Talks to ease tensions between Kosovo and Serbia will resume on Sunday, the EU has announced.
Kosovo's prime minister, Avdullah Hoti and the president of Serbia, Aleksandar Vučić are set to travel to Brussels for a "high-level meeting of the EU-facilitated dialogue" on Sunday.
Ahead of the meeting, French President Emmanuel Macron and German Chancellor Angela Merkel will hold a videoconference summit on Friday with Vučić and Hoti, as well as EU foreign affairs and policy chief, Josep Borrell Fontelles and EU special envoy Miroslav Lajčak.
The goal is an agreement between the former Yugoslav territories which are still at odds over 20 years after they were at the centre of one of Europe's most violent conflicts, which killed more than 13,000 people.
In short: Serbia considers Kosovo part of its territory, while Kosovo considers itself an independent state.
The dialogue, which originally started in 2011, ground to a halt in November 2018 after Kosovo imposed a 100 per cent tariff on imports from Serbia and Bosnia. These measures have now been eased after pressure from the US and the EU.
Kosovo cited action by Belgrade to scupper its efforts to join Interpol, and moves encouraging countries to cease recognition of the territory, as its motivation for the tariffs.
How likely are the talks to see any progress?
In the short term, not very likely, according to Naim Rashiti, Founder & Executive Director of the Balkans Policy Research Group.
"Nobody expects any major breakthroughs," he told Euronews, although envoys will be pushing for a deal in the next 12 months if certain key issues can be surmounted.
What could prove to be stumbling blocks?
Rashiti considers president Hashim Thaçi's indictment on war crimes charges as Kosovo's main stumbling block in talks, which he says has left the country handicapped as it is not politically ready for dialogue.
The president has denied responsibility for war crimes, but on Wednesday said that he would go to a special chamber The Hague to be questioned by prosecutors.
This also means that Serbia, with President Aleksandar Vučić feeling "extremely powerful" after declaring a landslide victory in June's elections, will likely expect Kosovo to be more willing to compromise, which may not be the case.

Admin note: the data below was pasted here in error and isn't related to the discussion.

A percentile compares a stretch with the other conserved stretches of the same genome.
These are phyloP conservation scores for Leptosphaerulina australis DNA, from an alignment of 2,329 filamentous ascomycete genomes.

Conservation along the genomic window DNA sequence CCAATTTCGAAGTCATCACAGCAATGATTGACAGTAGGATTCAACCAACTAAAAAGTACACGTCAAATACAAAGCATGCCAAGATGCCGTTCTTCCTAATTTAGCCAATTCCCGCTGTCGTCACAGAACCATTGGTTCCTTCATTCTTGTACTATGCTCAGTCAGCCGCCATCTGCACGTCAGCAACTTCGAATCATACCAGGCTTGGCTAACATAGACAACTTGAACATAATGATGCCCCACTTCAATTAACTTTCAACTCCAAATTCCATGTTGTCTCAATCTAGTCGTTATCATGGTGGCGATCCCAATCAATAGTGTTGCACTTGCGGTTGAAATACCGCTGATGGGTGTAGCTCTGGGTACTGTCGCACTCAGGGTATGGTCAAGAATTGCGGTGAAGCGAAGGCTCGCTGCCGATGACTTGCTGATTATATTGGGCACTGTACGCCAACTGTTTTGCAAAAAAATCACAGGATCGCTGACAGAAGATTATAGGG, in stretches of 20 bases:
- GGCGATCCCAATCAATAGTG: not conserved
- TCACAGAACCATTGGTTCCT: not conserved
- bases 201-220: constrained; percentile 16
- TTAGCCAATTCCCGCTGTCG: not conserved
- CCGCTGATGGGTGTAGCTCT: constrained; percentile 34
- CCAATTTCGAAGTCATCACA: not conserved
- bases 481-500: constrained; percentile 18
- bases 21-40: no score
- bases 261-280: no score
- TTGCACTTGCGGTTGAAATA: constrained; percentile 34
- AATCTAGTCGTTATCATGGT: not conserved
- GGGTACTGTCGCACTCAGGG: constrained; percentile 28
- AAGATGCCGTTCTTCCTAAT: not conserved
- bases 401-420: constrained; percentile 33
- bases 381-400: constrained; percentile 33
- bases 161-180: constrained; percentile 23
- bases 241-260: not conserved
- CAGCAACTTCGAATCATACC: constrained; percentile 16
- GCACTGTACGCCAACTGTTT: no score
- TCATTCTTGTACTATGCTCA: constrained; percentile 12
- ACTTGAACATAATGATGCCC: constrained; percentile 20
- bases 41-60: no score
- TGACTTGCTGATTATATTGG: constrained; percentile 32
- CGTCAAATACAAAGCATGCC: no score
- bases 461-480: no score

For Serbia, the talks will be a real acid test of Vučić's intensions, according to Rashiti. "Will he (Vučić) make a deal to move rapidly towards the EU, or will he use it to further consolidate power and undermine the rule of law with governance?" he said.
What role are the EU and US playing in all this?
Both Serbia and Kosovo aspire to EU membership; Serbia as a candidate country and Kosovo as a potential candidate. The EU insists that Serbia must normalise its relations with Kosovo before joining.
The EU's ability to "provide both sides with a promise" could also swing the balance during discussions, according to Rashiti.
He says the EU "is trying hard to ease the deadlock and to resolve conflicts of the past" so that the countries are prepared to economically integrate into the bloc, but admitted this is "very challenging — the Western Balkans is not Sweden or Norway".
The Trump administration has recently moved to encourage a swift compromise between Pristina and Belgrade, which clashes with the EU's slow-burn approach.
However, US efforts were held up upon the announcement of charges against Thaçi. He was travelling to Washington for a White House meeting with Vučić which was organized by US presidential envoy Richard Grenell at the time.
The divide between the US and the EU on their approaches has at least served to reengage Germany and France in the western Balkans, according to Rashiti.
While there have rarely been so many parties embroiled in helping to solve the Kosovo-Serbia dispute, several facets must fall into place for an agreement to be reached.